Getter Robo is one of the defining works of mecha manga, but none of Ken Ishikawa's original series nor its many sequels have been released in English. The closest thing we have is this series, but is it enough to scratch that particular itch?
GETTER ROBO DEVOLUTION: THE LAST 3 MINUTES OF THE UNIVERSE (Getta Robo DEVOLUTION: Uchu Saigo no 3-bunkan), written by Eiichi Shimizu with art by Tomohiro Shimoguichi, based on the original story by Go Nagai and Ken Ishikawa. First published in 2015 and first published in North America in 2018.
Ryoma Nagare's life is one that has been haunted by tragedy. No sooner do his parents die than his classroom (and classmates) explode in a mysterious attack. Soon afterwards he's contacted by Dr. Saotome, along with fellow teens Jin Hayate and Musashi Tomoe. They have been brought together because they possess the ability to manipulate a mysterious robot, which they use in turn to combat equally mysterious, massive creatures known only as the Devolved.
How do you adapt a big, bombastic, convoluted series like Getter Robo for modern audiences? According to Eiichi Shimizu, the answer is "make it realistic, but also edgy as fuck."
I can't say that my first impression was a very good one. The level of tragedy that is heaped onto Ryouma in that first chapter verges upon ludicrousness. It's not enough for his parents to seemingly die from suicide, he has to endure bullying, save a kindly classmate from attempted rape, only to get expelled and watch her (and every other kid in the class) explode in front of his eyes shortly thereafter. It all happens so fast that any pathos it could generate is lost. That's not even taking into consideration how the only girl we see is there entirely to get fridged and push Ryoma over the edge. Thankfully the introductions for Ryoma's future teammates, Jin and Musashi, are not quite so extreme.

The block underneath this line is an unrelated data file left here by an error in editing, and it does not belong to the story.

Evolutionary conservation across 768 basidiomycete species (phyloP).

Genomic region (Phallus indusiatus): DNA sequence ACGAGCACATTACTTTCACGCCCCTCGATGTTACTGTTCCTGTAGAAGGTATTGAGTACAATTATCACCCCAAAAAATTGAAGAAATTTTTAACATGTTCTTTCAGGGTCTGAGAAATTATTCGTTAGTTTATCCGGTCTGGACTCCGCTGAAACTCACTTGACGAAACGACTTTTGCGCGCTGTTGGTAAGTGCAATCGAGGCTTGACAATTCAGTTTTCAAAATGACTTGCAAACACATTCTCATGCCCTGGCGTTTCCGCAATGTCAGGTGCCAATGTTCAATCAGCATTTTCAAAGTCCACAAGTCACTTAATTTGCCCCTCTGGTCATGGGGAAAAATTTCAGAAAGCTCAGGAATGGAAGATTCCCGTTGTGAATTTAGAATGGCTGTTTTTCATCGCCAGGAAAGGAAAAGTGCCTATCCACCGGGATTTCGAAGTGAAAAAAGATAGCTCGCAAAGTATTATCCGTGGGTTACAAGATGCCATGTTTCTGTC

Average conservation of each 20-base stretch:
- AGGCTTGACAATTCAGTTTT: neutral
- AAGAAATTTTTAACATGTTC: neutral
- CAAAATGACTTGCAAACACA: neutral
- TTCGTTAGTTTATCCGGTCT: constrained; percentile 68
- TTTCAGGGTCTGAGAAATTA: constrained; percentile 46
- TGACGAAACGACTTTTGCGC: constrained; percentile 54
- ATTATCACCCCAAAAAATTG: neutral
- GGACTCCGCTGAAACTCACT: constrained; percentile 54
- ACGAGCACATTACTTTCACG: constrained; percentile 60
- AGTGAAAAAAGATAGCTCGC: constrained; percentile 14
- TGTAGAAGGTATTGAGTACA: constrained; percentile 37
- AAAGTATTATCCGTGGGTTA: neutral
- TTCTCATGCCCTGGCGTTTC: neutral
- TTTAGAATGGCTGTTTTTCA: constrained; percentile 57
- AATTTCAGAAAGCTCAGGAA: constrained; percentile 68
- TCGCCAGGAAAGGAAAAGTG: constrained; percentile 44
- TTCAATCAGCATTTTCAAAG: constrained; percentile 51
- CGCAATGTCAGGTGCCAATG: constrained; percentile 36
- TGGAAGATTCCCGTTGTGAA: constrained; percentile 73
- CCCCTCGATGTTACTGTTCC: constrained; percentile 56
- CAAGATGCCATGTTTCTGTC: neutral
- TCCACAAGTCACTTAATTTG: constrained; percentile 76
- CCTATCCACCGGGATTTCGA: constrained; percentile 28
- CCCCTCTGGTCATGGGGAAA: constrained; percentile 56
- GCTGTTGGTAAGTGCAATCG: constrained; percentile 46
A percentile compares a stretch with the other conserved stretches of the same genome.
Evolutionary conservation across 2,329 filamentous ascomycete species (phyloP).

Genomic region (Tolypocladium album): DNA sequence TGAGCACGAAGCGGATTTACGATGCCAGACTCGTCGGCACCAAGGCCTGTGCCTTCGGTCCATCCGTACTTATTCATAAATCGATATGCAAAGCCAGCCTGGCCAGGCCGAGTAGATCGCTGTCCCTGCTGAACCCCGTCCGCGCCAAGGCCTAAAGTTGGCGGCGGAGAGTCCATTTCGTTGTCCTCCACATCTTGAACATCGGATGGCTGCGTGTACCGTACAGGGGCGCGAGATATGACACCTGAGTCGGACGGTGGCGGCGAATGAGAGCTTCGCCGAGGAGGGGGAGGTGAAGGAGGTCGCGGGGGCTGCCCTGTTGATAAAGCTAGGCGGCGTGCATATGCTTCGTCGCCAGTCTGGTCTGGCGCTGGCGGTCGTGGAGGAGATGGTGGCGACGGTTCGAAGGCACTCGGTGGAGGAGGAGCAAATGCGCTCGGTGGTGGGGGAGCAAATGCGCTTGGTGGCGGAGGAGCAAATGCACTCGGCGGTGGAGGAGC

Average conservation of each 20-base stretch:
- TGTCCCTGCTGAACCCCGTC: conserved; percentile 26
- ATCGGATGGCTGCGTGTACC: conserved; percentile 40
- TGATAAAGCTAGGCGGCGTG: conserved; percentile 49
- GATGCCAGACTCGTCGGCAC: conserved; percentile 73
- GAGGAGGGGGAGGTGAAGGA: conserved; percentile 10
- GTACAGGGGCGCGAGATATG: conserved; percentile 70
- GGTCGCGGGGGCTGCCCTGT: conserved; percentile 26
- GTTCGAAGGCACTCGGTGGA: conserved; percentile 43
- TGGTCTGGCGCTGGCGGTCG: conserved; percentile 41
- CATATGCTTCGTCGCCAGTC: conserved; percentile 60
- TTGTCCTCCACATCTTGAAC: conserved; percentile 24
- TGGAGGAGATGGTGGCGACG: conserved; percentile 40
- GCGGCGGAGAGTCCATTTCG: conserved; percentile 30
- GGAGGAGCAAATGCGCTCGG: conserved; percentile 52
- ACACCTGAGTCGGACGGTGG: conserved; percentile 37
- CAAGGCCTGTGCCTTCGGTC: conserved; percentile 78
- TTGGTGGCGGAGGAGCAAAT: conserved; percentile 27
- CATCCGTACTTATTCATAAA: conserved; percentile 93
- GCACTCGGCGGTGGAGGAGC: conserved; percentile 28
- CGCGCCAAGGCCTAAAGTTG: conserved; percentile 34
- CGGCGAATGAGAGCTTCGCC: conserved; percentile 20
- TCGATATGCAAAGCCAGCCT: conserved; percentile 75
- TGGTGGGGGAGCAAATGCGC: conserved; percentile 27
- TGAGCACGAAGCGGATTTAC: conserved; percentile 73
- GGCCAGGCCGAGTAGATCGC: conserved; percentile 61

Even then, the climax of the volume is not the point where they meet, but just getting Ryoma into the robot (which seems to go against the concept of Getter Robo, if you ask me). He fights a kaiju that owes a lot of debt to Evangelion (in that it looks like a weird mash-up of the Evangelion units and some of the Angels all at once). Even then, I feel like Shimizu is strong-arming the reader forward, not unlike how Dr Saotome is all but strong-arming Ryoma into joining his team. I also hope that all this emphasis on Ryoma eases up so that we can learn more about Jin and Musashi beyond them being The Other Guys.
Shimoguchi's artstyle is much more smeary and sketchy than Ishikawa's original artwork, but I do think it's effective. It definitely brings a more down-to-earth approach to Ishikawa's original character designs, which were much more simple and goony (as was the style at the time). For the most part, the only callbacks you can find to Iskikawa are Ryoma's pointy sideburns and the spiral eyes that the boys get at their most intense moments. That naturalism does work well with the interpersonal drama, though, to the point that it's easy to forget that this is a mecha manga at times.
I can't say I'm entirely fond of his take on the title robot itself. It's hard to see much of the Getter's classic outline because much of it is buried under thick armor. I guess it fits well visually with the equally angular and alien take on the Devolved monster, but it doesn't look particularly awesome and won't give those familiar with the franchise that buzz of familiarity.
This series is published by Seven Seas. This series is complete in Japan with 5 volumes available. All 5 were published and are currently in print